2014 Work Plan Highlights for Physicians
On January 31, 2014, the Office of Inspector General (“OIG”) finally released its Work Plan for fiscal year 2014. The Work Plan is a dense summary of the OIG’s various enforcement priorities for the year. This overview is specifically for physicians, hospitals, and other health care providers. Some of this year’s plan’s significant focus areas are discussed below.
Place-of-service coding errors
Federal reimbursement regulations, including Medicare regulations, provide different levels of payment depending on the setting of the performed services. Non-facility or physician clinic payments are higher than many hospital-based payments. Specifically, OIG will be looking at the services provided in ambulatory surgical centers and hospital outpatient departments to see whether miscoding with respect to the site of services is a source of Medicare overpayment and as such can be recovered from providers.
Inappropriate E&M payments
The OIG will be analyzing whether payments for physician’s evaluation and management services are correct. Because electronic medical records present the opportunity to “cut and paste,” OIG will be specifically examining whether electronic records have diminished the accuracy and, in some cases, the appropriateness of billing for E&M services.
Utilization of laboratory tests, diagnostic radiology, and sleep disorder clinics
According to OIG, there has been a high utilization rate of lab tests, diagnostic testing, and independent diagnostic facilities for sleep-testing procedures. The OIG plans to review the appropriateness of test ordering, billing, and payment practices.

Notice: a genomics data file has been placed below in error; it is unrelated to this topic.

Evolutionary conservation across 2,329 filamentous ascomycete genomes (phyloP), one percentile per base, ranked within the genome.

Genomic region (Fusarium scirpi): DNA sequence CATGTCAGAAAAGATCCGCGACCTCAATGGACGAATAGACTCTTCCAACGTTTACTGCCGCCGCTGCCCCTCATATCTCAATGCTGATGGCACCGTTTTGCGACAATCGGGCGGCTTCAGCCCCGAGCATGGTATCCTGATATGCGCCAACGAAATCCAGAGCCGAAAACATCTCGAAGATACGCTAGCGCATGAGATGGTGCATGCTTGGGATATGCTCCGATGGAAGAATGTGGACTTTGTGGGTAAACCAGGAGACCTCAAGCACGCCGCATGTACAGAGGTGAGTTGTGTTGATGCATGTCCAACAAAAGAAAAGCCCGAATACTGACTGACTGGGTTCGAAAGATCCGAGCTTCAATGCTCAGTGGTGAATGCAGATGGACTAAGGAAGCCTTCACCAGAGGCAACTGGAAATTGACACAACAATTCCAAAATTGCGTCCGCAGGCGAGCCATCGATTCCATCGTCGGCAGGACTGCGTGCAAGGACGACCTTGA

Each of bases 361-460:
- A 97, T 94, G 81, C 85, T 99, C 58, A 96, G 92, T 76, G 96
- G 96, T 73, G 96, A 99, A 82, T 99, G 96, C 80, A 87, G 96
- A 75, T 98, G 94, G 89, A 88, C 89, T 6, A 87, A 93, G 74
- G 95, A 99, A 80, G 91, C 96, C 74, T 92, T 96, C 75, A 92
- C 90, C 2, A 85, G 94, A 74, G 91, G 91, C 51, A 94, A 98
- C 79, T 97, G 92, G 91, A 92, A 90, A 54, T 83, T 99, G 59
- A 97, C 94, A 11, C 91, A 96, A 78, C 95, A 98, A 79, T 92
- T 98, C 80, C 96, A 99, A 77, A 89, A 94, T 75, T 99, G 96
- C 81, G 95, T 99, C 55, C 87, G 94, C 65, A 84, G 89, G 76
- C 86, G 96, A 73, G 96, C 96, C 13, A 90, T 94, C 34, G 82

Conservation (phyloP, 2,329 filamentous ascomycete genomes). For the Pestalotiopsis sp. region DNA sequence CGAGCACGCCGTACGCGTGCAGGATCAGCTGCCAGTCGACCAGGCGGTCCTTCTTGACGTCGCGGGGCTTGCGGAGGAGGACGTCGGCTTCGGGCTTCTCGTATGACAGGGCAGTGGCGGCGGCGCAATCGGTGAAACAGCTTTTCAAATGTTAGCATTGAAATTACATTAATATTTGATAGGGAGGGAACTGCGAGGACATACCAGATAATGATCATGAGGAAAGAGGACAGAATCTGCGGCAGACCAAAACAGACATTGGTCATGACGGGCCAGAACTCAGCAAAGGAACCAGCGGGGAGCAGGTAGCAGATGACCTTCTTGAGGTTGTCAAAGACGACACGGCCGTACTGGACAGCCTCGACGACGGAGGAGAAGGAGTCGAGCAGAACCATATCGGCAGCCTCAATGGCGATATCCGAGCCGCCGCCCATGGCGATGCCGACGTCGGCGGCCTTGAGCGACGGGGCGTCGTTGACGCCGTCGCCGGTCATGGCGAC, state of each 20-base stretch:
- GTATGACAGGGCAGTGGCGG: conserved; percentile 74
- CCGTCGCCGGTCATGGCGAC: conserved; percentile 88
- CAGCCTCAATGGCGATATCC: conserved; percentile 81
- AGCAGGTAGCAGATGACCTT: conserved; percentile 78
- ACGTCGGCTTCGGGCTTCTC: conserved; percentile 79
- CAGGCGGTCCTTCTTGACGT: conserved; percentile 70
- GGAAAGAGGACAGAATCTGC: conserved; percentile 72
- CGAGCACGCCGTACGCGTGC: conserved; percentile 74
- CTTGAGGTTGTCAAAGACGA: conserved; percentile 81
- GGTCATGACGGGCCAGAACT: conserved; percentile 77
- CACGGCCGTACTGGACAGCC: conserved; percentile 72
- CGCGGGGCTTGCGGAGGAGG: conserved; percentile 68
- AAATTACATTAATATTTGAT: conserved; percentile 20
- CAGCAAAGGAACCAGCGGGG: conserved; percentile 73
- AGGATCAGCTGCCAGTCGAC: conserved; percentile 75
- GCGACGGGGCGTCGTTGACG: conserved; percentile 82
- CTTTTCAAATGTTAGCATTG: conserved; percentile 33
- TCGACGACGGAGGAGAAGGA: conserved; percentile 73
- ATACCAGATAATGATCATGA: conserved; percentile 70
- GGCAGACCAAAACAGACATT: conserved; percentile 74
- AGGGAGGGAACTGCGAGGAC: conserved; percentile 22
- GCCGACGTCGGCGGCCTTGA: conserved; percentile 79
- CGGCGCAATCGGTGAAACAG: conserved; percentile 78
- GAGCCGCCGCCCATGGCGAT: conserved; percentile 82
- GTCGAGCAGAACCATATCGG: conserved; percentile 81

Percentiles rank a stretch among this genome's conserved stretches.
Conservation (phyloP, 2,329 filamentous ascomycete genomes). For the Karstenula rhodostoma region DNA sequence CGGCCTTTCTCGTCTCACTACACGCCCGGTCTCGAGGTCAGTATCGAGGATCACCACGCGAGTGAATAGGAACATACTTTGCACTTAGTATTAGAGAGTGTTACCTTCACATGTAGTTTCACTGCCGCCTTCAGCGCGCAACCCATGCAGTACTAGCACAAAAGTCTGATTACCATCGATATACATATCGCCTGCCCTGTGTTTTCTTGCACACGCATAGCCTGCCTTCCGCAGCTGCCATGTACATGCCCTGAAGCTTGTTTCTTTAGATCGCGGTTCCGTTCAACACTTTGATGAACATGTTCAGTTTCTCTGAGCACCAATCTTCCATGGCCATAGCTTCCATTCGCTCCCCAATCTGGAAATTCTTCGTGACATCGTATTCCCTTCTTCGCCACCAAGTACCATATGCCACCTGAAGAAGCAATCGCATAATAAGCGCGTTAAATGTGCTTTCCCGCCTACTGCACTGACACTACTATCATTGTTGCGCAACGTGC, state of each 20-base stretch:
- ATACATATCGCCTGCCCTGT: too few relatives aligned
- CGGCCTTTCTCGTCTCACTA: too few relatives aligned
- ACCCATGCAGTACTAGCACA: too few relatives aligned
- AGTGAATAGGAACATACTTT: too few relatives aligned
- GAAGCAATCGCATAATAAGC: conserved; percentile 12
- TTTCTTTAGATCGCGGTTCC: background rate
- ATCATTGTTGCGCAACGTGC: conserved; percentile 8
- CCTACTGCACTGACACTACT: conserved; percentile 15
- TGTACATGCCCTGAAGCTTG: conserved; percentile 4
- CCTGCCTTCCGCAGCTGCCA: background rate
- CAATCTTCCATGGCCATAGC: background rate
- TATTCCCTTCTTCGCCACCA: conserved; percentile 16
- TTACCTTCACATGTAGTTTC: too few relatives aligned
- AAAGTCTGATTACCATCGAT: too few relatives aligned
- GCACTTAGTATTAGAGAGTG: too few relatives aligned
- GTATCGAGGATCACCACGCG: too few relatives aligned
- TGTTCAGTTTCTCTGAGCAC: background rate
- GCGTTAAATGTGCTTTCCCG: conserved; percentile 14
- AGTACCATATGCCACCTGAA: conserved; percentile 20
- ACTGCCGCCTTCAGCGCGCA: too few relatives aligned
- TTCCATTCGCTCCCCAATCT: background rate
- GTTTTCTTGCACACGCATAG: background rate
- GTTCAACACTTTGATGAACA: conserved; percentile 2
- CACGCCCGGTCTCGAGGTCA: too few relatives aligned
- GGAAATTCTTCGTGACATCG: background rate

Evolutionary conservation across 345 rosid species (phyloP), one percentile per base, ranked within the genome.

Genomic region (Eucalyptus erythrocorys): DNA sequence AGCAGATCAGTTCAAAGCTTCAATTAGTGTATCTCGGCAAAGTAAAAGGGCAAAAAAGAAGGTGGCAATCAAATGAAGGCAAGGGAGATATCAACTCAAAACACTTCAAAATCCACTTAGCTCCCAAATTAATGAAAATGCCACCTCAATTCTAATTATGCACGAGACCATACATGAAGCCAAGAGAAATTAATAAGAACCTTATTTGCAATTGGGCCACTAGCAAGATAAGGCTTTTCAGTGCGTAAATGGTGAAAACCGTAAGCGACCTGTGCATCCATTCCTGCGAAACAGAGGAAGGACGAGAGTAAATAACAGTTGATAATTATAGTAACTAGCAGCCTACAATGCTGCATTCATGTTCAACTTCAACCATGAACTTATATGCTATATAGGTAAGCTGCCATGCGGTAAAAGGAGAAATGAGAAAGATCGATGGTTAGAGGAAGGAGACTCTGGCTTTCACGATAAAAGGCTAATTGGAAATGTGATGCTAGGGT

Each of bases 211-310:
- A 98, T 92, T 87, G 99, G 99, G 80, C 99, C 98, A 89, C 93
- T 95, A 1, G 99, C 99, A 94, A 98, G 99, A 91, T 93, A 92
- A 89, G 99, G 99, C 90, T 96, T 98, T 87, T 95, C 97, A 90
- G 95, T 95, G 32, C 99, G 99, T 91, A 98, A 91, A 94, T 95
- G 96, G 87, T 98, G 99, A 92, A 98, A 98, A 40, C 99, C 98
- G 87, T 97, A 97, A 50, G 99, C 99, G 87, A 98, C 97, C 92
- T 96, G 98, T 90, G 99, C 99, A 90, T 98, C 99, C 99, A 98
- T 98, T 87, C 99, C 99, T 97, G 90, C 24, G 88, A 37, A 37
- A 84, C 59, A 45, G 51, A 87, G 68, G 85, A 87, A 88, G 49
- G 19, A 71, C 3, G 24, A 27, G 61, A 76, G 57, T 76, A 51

Prior audits and research conducted by the OIG revealed payments for chiropractic services that were medically unnecessary or improperly documented. One of OIG’s new initiatives is to determine the extent of such questionable billing for chiropractic services, including identifying chiropractic maintenance therapy billing, which Medicare does not reimburse. In addition, the OIG will be examining Medicare Part B payments to verify that the claims were billed properly in accordance with Medicare rules.
The 2012 Medicare claims data will be reviewed with respect to ophthalmological services (and their geographic location) in order to identify questionable billing practices and/or inappropriate payments.
Physicians participating in Medicare receive payment on “assignment” for all services provided to Medicare beneficiaries. The OIG plans to examine physicians’ non-compliance with assignment rules and excessive billing of beneficiaries.
Physician Compare website
The Physician Compare website, which helps Medicare beneficiaries choose a health care provider, will be examined for informational accuracy.
On Thursday, the OIG’s initiatives for nursing facilities, hospice, and home health services will be discussed, so be sure to check back if you are involved with one of these entities.